Reverse a Linked List • Given a head pointer, return the head pointer to the reversed list Node* reverse_sll(Node* head) { Node *prev = NULL, *temp; while (head != NULL) { temp = head->next; head->next = prev; prev = head; head = temp; } return prev; } 2/28/2021 CSE 250, Fall 2012, SUNY Buffalo, (C) Hung Q. Ngo 9

Insert Into a Sorted List Node* insert_into_sorted_list(Node* head, Node* node_ptr) { // insert in

Insert Into a Sorted List Node* insert_into_sorted_list(Node* head, Node* node_ptr) { // insert in the beginning if (head == NULL || node_ptr->payload < head->payload) { node_ptr->next = head; return node_ptr; } // insert in the middle, first look for spot Node *prev = head, *temp = head->next; while (temp != NULL && temp->payload < node_ptr->payload) { prev = temp; temp = temp->next; } prev->next = node_ptr; node_ptr->next = temp; return head; } 2/28/2021 CSE 250, Fall 2012, SUNY Buffalo, (C) Hung Q. Ngo 10

Properties of Singly Linked Lists • Delete & Insert: O(1)-time if we know where

Properties of Singly Linked Lists • Delete & Insert: O(1)-time if we know where – Especially great if we operate on the two ends – O(1)-time for stack & queue operations • Search: O(n)-time even if list already sorted • Waste O(n)-space for all the pointers – However, this O(n) is only on the pointers! • What about sorting? Assignment 6! – Insertion sort: O(n 2) – Merge sort: O(n log n) 2/28/2021 CSE 250, Fall 2012, SUNY Buffalo, (C) Hung Q. Ngo 11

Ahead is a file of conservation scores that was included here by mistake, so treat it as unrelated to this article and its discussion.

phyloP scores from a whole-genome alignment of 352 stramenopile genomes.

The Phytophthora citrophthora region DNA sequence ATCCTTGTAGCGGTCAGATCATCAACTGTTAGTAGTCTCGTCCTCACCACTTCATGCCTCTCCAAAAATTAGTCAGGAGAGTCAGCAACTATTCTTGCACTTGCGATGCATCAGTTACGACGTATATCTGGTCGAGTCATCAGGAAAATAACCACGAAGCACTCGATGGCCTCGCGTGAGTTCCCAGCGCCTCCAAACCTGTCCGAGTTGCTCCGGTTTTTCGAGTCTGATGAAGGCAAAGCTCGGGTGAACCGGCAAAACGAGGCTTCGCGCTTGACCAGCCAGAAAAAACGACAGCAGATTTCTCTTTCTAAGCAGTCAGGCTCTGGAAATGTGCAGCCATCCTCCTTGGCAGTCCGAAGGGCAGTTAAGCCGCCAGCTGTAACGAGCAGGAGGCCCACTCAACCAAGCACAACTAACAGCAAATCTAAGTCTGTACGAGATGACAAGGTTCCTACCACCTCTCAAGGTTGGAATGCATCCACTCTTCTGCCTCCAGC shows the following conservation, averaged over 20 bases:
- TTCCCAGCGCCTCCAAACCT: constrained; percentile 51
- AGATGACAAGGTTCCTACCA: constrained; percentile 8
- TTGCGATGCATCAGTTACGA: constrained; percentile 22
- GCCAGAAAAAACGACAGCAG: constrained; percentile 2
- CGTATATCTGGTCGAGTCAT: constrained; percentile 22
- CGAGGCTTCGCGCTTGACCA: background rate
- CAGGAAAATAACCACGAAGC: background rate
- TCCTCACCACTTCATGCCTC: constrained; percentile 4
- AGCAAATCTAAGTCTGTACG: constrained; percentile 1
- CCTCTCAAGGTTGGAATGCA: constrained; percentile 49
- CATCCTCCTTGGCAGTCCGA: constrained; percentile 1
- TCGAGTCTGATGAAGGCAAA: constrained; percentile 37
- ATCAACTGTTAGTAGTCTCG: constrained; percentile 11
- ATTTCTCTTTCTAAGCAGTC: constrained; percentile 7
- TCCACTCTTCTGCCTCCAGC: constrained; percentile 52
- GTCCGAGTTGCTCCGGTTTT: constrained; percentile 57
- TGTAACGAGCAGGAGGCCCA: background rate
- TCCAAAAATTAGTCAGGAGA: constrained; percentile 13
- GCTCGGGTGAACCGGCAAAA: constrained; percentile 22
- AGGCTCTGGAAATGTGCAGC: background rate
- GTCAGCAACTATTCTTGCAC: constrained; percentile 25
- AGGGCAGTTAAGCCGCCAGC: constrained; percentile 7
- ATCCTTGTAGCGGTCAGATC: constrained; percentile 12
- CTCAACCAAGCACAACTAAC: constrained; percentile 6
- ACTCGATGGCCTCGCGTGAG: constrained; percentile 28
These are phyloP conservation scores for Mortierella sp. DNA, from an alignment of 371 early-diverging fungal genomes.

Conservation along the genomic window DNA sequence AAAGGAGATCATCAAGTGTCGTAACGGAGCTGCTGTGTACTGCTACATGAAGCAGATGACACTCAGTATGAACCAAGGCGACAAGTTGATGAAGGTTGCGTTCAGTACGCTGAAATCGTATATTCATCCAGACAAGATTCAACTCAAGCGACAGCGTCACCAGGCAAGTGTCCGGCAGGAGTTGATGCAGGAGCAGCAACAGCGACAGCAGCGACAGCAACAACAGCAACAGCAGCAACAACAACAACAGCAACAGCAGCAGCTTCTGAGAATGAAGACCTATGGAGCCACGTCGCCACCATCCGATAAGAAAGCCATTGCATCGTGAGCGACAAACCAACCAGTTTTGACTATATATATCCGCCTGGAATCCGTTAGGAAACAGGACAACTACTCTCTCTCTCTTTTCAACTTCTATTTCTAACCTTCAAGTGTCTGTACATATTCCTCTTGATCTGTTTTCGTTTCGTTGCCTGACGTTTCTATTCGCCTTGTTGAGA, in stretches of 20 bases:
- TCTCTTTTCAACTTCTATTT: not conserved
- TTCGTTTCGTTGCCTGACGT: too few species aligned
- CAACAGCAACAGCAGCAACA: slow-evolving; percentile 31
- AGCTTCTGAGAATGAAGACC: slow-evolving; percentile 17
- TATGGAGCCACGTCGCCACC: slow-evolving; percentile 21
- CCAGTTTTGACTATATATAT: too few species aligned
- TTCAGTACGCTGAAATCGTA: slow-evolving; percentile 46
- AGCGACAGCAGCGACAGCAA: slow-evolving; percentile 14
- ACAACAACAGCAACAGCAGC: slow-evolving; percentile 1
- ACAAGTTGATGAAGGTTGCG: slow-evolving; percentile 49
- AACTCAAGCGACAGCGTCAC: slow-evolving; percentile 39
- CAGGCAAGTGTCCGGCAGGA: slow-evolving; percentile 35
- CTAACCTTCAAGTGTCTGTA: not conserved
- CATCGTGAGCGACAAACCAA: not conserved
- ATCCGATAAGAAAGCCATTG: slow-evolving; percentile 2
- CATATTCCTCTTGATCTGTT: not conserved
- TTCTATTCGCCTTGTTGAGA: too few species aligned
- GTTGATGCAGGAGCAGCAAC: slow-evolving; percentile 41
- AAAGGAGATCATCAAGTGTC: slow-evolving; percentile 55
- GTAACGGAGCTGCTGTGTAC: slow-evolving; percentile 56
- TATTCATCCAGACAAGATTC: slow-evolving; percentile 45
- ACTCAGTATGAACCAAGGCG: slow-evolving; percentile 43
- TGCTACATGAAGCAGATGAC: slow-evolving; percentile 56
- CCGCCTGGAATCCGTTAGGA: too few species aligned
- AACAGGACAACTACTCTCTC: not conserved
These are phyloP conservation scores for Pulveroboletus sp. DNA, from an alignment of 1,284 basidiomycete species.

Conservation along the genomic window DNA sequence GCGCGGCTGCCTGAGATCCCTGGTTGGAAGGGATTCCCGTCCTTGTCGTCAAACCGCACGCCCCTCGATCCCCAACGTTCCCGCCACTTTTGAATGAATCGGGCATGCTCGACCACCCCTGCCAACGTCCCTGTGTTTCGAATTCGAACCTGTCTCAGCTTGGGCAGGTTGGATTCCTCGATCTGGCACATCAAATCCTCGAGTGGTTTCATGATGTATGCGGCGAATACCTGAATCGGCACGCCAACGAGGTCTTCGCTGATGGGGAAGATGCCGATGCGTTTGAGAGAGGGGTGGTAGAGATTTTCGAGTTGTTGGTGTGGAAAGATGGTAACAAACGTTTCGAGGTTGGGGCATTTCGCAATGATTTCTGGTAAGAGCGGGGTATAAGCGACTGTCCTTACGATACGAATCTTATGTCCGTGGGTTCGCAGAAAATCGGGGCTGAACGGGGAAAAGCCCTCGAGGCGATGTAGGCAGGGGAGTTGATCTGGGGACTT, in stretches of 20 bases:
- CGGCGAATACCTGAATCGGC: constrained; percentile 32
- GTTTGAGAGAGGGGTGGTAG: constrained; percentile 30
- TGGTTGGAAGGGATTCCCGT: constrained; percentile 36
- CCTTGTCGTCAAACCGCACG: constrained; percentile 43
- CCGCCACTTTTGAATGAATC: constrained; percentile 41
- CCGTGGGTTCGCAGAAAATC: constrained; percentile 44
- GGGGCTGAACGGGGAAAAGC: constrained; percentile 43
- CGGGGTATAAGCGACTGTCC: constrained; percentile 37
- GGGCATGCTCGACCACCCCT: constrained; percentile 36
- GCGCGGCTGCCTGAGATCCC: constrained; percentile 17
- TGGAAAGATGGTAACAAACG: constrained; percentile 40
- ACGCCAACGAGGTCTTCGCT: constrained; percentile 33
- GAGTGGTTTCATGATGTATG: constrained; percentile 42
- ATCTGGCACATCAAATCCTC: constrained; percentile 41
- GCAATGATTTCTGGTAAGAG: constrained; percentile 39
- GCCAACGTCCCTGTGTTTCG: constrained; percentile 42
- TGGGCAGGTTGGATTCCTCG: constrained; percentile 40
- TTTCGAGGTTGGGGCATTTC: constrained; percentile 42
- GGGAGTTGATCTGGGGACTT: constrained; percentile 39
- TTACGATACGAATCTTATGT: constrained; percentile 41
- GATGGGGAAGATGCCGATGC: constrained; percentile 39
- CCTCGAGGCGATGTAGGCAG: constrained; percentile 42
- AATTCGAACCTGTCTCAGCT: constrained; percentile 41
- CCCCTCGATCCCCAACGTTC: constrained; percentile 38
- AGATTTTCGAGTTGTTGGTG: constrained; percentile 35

Properties of Singly Linked Lists • Many other types of computation can be done

Properties of Singly Linked Lists • Many other types of computation can be done iteratively (or recursively sometimes) – Count # of members in the list – Remove duplicate elements – Swap 2 sub-blocks of two lists – Remove elements of a given key – Etc. • Can’t go backward 2/28/2021 CSE 250, Fall 2012, SUNY Buffalo, (C) Hung Q. Ngo 12

Doubly Linked Lists • Can go back and forth • Waste one extra pointer

Doubly Linked Lists • Can go back and forth • Waste one extra pointer per element DLL Node “a” “b” “c” 2/28/2021 CSE 250, Fall 2012, SUNY Buffalo, (C) Hung Q. Ngo 13

XOR Linked List • Can go back and forth • One extra “pointer” per

XOR Linked List • Can go back and forth • One extra “pointer” per element • Maintain two consecutive pointers to traverse prev cur next Node “a” “b” “c” prev^next 2/28/2021 CSE 250, Fall 2012, SUNY Buffalo, (C) Hung Q. Ngo 14

Main Problem with Linked List Operation Search Insert Delete Insert front/back Delete front/back 2/28/2021

Main Problem with Linked List Operation Search Insert Delete Insert front/back Delete front/back 2/28/2021 Time O(n) Search + O(1) CSE 250, Fall 2012, SUNY Buffalo, (C) Hung Q. Ngo 15

Skip List (William Pugh, 1990) 2/28/2021 CSE 250, Fall 2012, SUNY Buffalo, (C) Hung

Skip List (William Pugh, 1990) 2/28/2021 CSE 250, Fall 2012, SUNY Buffalo, (C) Hung Q. Ngo 16

Properties • Search(key) – Find two consecutive elements at top level where key falls

Properties • Search(key) – Find two consecutive elements at top level where key falls in between – Go down one level and repeat – O(log n) time for a “balanced” skip list • Space wastage 2/28/2021 CSE 250, Fall 2012, SUNY Buffalo, (C) Hung Q. Ngo 17

Problem & Solution • Insert/delete will destroy the “balance” of the skip list –

Problem & Solution • Insert/delete will destroy the “balance” of the skip list – Could rebalance once in a while, O(n)-time. • Solution – Randomization! – After insertion, flip a coin and float the new element up one level with probability ½ • Works very well on average 2/28/2021 CSE 250, Fall 2012, SUNY Buffalo, (C) Hung Q. Ngo 18